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Rick Petree: "He was more cogent, more linear: I suspect this is, again, a sign of mental deterioration. There have been many instances of him not knowing the words to our most common songs. I recall a Pentagon ceremony where he gave up singing entirely & waved his hands in time with the music. It's not at all funny...

...You don't unlearn the words to the national anthem. If you knew them in high school (a military academy, in this case), you know them for the rest of your life, unless your brain starts to deteriorate.... I agree on his basic level of intelligence. Never stellar. However, having been around him a bit over the years in NYC, he's way off his own mark of 10-20 years ago. He was more cogent, more linear. He could follow a discussion, make multi-part points over a period of minutes. He had greater concentration and focus. His vocabulary was notably larger. IMO, he's no better than 50-60% of what he was 20 years ago..."


The interesting question is why are those who call themselves conservatives on the brink of extinction in so much of academia. Some self reflection from Niall Ferguson on this might be useful. But it might not. And I am not holding my breath: Jacob T. Levy: "If it appears that a powerful right-wing professor is the source of the suppression of disagreement on campus, that just further proves that left-wing student political correctness is the real threat. #unfalsifiable:"

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Paul says: "hyperinflation is coming any day now" and "minimum wages at their current levels are killing millions of jobs" are joining "there is no such thing as global warming" and "evolution is false" as destroyers of "conservatives" in academia: *Paul Krugman: "Today's column has nothing directly to do with... the puzzling failure of wages to grow faster despite what look like tight labor markets https://www.nytimes.com/2018/06/04/opinion/conservative-free-speech.html...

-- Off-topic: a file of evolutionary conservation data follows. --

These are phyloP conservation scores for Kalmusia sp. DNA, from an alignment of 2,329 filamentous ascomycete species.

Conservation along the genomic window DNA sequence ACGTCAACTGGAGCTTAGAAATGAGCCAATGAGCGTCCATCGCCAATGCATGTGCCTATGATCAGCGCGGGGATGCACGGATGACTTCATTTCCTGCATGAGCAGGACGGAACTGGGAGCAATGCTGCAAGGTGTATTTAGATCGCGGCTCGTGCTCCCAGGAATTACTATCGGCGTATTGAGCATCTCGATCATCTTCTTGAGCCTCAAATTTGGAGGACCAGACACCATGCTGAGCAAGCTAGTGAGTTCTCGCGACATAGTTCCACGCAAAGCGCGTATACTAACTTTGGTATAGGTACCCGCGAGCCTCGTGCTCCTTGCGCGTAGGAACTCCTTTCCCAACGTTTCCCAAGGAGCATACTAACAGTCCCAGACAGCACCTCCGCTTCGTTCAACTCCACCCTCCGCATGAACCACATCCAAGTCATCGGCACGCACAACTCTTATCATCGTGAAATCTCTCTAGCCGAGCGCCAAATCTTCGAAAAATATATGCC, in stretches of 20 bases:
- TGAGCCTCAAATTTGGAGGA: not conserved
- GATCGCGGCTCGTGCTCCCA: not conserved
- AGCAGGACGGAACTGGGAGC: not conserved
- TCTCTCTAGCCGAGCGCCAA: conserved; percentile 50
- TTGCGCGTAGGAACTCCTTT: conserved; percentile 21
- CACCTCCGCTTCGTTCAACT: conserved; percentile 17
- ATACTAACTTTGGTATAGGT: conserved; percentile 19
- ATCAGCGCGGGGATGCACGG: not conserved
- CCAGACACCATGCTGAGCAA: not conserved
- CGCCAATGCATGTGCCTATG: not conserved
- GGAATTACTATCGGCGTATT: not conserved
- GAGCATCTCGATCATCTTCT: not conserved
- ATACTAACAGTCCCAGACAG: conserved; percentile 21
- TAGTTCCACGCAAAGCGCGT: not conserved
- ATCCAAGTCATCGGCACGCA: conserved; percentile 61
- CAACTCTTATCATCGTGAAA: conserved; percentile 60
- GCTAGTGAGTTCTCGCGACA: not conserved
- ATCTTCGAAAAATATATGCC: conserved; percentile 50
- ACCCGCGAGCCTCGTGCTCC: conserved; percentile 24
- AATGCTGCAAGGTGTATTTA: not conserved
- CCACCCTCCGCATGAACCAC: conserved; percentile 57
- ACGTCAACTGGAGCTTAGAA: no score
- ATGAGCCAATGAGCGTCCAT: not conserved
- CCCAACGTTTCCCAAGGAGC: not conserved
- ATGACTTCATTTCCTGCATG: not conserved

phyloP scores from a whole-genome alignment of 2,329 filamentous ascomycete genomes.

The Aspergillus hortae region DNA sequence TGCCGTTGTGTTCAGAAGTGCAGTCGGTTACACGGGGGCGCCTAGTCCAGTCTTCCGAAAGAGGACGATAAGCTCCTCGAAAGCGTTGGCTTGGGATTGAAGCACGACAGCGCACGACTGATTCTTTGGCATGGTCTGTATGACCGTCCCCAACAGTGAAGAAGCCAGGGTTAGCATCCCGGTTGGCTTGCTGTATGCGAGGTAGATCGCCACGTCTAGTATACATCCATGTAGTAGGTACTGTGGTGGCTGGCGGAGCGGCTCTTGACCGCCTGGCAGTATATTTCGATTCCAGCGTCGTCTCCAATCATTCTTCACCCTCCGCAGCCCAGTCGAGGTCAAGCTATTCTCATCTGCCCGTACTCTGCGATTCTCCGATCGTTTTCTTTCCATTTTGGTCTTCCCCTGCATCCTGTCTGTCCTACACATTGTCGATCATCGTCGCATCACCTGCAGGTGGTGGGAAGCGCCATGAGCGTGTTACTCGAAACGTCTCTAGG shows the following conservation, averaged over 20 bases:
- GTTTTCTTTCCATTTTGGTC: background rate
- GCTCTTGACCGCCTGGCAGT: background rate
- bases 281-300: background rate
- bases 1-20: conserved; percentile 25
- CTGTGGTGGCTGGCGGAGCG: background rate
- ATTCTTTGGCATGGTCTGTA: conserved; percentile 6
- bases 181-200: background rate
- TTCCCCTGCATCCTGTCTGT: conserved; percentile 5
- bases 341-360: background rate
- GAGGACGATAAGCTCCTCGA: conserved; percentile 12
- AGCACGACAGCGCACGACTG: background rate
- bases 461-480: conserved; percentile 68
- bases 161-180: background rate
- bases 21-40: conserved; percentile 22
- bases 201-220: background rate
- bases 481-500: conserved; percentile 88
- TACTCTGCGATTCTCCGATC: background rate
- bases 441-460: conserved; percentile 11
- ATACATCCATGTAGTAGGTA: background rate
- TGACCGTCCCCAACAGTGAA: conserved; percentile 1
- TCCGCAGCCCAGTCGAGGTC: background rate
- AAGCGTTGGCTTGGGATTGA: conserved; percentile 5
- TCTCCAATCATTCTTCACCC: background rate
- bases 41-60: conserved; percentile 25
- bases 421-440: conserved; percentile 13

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A Few Notes on Higher Education in the Age of Trump: Hoisted from June 10, 2017

Hoisted: A Few Notes on Higher Education in the Age of Trump... (June 10, 2017):

I wrote http://www.bradford-delong.com/2017/06/must-read-two-points-diversity-and-finding-truth-in-the-sense-of-rough-consensus-and-running-code-where-i-think-larry.html: Two points (diversity and finding truth in the sense of rough consensus and running code) where I think Larry Summers is 100% correct. One point (Charles Murray) where I think Larry is broadly right but that things are more complicated. And one point (sensitivity training) where I think Larry Summers is more wrong than right. But more on that anon. Definitely worth reading.

This is the "anon":

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David Watkins, I think, nails it: a lot of right-wingers project either what they are doing or what they wish they could do onto the left. They do not understand that we are, in fact, different from them: David Watkins: "Today in: 'every accusation a confession'... Scott Lemieux: "Did Niall 'try to ratfuck students with the temerity to disagree with me' Ferguson churn out a rote 'campus PC is the biggest threat to free speech in America' column? I think you know the answer!... https://t.co/mP1OFXkm1G

Yes, Stanford Has a Serious Intellectual Quality Problem Here: Why Do You Ask?

Yes, Stanford has a very serious quality control problem with its Hoover Institution: Brian Contreras, Ada Statler, and Courtney Douglas: Leaked emails show Hoover academic conspiring with College Republicans to conduct ‘opposition research’ on student: "Emails between the Hoover Institution’s Niall Ferguson and well-known Republican student activists John Rice-Cameron ’20 and Max Minshull ’20 reveal coordination on 'opposition research' against progressive activist Michael Ocon ’20...

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New York Times "Suck on This!" Day: Hoisted from the Archives

Suck on This! Day: Duncan Black has commanded us to spend tomorrow celebrating our great good fortune in having geniuses like Thomas Friedman shaping our foreign policy thinking, and wonderful newspapers like the New York Times to publish them. Here's Duncan:

The... anniversary of Tom Friedman going on Charlie Rose and telling the world that the Iraq war was fought to tell Iraqis to "Suck On This"... because we could! I hope some of you will find your own creative ways to celebrate this most special of days.